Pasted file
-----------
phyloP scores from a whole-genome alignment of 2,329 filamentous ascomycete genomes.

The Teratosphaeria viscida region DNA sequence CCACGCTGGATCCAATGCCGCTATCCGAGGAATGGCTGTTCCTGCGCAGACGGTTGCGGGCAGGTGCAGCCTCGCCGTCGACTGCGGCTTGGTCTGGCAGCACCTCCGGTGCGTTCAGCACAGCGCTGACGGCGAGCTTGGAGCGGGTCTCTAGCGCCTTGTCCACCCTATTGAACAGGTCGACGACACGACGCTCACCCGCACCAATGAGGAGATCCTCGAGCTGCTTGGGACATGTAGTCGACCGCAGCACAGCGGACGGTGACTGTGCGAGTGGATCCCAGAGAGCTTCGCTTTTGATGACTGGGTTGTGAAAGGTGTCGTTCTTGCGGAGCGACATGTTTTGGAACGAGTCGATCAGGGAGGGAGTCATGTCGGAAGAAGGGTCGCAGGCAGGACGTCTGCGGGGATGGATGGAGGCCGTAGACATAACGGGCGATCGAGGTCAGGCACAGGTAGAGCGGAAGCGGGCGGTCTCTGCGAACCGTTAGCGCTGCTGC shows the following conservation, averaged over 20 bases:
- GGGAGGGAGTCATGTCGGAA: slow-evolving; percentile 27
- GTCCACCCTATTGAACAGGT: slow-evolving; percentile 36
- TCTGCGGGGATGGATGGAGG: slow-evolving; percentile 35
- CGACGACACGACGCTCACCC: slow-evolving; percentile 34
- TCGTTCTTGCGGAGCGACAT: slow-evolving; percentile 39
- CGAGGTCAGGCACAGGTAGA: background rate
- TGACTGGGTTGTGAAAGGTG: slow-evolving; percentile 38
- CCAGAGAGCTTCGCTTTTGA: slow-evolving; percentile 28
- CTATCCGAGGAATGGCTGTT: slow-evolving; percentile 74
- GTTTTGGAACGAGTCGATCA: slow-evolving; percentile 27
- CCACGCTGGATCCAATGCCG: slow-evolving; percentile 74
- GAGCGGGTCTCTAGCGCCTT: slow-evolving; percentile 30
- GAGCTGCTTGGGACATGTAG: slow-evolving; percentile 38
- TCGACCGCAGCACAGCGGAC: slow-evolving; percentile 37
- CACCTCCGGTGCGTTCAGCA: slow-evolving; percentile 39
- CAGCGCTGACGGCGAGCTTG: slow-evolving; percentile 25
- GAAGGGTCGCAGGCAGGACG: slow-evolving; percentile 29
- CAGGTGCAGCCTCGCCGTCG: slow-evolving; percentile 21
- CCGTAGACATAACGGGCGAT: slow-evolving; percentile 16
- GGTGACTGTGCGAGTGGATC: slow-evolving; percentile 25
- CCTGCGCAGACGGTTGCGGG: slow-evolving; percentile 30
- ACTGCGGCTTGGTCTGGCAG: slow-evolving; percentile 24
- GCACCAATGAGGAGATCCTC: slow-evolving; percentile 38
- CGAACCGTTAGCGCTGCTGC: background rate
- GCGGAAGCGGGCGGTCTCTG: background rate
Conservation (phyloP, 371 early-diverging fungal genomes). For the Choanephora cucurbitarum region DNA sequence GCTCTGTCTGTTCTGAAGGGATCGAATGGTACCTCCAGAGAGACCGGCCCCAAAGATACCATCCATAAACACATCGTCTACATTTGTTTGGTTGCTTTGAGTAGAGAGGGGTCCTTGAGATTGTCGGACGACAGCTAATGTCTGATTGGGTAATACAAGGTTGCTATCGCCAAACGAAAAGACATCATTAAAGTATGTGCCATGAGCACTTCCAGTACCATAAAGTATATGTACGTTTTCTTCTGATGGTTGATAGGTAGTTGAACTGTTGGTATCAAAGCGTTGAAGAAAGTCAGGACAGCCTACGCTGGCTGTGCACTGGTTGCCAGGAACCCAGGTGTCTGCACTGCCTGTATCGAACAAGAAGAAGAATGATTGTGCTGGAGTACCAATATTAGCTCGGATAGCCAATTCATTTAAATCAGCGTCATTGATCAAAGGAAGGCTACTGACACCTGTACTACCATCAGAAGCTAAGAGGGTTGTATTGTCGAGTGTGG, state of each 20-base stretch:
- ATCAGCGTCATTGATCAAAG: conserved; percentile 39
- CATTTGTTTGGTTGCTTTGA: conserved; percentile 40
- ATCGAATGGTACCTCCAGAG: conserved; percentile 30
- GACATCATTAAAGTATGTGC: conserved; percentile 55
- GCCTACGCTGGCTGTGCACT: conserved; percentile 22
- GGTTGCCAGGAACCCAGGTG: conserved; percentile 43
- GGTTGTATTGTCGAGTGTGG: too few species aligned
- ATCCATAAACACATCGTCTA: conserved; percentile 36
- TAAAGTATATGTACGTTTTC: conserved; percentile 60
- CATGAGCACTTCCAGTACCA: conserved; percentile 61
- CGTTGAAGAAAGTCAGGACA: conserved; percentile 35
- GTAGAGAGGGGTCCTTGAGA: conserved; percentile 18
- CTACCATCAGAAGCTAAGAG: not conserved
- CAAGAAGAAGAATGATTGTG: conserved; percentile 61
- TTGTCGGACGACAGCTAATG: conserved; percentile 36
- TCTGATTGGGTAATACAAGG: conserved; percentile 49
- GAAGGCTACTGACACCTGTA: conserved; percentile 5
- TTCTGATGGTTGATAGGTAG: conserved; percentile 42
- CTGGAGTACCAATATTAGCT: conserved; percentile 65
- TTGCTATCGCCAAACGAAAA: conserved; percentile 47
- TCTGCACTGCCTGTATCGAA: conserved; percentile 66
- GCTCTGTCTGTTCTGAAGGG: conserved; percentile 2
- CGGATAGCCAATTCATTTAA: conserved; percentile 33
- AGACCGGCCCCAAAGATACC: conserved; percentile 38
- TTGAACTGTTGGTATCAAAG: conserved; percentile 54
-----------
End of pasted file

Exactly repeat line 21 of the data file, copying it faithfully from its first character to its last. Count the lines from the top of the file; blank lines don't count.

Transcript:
- CCGTAGACATAACGGGCGAT: slow-evolving; percentile 16